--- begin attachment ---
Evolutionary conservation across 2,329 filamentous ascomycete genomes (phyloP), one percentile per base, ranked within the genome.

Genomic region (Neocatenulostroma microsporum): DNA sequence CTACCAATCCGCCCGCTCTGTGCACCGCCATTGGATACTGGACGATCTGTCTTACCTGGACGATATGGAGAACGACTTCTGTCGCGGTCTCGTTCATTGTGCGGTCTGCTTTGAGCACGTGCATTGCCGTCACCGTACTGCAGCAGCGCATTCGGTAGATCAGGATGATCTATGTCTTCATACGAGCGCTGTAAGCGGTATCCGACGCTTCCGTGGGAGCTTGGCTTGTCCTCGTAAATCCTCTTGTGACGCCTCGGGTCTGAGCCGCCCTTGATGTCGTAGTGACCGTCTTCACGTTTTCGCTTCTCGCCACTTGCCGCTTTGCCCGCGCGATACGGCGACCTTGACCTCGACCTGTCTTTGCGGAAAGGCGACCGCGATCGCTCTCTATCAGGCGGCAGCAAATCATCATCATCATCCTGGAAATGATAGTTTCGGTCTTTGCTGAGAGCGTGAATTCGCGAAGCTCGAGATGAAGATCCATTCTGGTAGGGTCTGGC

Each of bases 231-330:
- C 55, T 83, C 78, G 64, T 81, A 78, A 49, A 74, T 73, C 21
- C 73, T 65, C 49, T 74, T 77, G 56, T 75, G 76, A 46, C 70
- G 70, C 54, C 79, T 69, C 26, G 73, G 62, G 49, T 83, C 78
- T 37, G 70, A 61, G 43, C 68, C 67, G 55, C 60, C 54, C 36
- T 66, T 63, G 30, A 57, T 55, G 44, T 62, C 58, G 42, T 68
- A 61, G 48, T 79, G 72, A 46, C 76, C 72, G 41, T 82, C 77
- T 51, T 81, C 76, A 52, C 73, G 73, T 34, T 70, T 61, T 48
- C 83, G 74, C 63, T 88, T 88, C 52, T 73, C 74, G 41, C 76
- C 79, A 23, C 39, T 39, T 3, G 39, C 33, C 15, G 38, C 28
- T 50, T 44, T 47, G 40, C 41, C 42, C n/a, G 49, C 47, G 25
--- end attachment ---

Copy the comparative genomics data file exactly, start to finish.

Evolutionary conservation across 2,329 filamentous ascomycete genomes (phyloP), one percentile per base, ranked within the genome.

Genomic region (Neocatenulostroma microsporum): DNA sequence CTACCAATCCGCCCGCTCTGTGCACCGCCATTGGATACTGGACGATCTGTCTTACCTGGACGATATGGAGAACGACTTCTGTCGCGGTCTCGTTCATTGTGCGGTCTGCTTTGAGCACGTGCATTGCCGTCACCGTACTGCAGCAGCGCATTCGGTAGATCAGGATGATCTATGTCTTCATACGAGCGCTGTAAGCGGTATCCGACGCTTCCGTGGGAGCTTGGCTTGTCCTCGTAAATCCTCTTGTGACGCCTCGGGTCTGAGCCGCCCTTGATGTCGTAGTGACCGTCTTCACGTTTTCGCTTCTCGCCACTTGCCGCTTTGCCCGCGCGATACGGCGACCTTGACCTCGACCTGTCTTTGCGGAAAGGCGACCGCGATCGCTCTCTATCAGGCGGCAGCAAATCATCATCATCATCCTGGAAATGATAGTTTCGGTCTTTGCTGAGAGCGTGAATTCGCGAAGCTCGAGATGAAGATCCATTCTGGTAGGGTCTGGC

Each of bases 231-330:
- C 55, T 83, C 78, G 64, T 81, A 78, A 49, A 74, T 73, C 21
- C 73, T 65, C 49, T 74, T 77, G 56, T 75, G 76, A 46, C 70
- G 70, C 54, C 79, T 69, C 26, G 73, G 62, G 49, T 83, C 78
- T 37, G 70, A 61, G 43, C 68, C 67, G 55, C 60, C 54, C 36
- T 66, T 63, G 30, A 57, T 55, G 44, T 62, C 58, G 42, T 68
- A 61, G 48, T 79, G 72, A 46, C 76, C 72, G 41, T 82, C 77
- T 51, T 81, C 76, A 52, C 73, G 73, T 34, T 70, T 61, T 48
- C 83, G 74, C 63, T 88, T 88, C 52, T 73, C 74, G 41, C 76
- C 79, A 23, C 39, T 39, T 3, G 39, C 33, C 15, G 38, C 28
- T 50, T 44, T 47, G 40, C 41, C 42, C n/a, G 49, C 47, G 25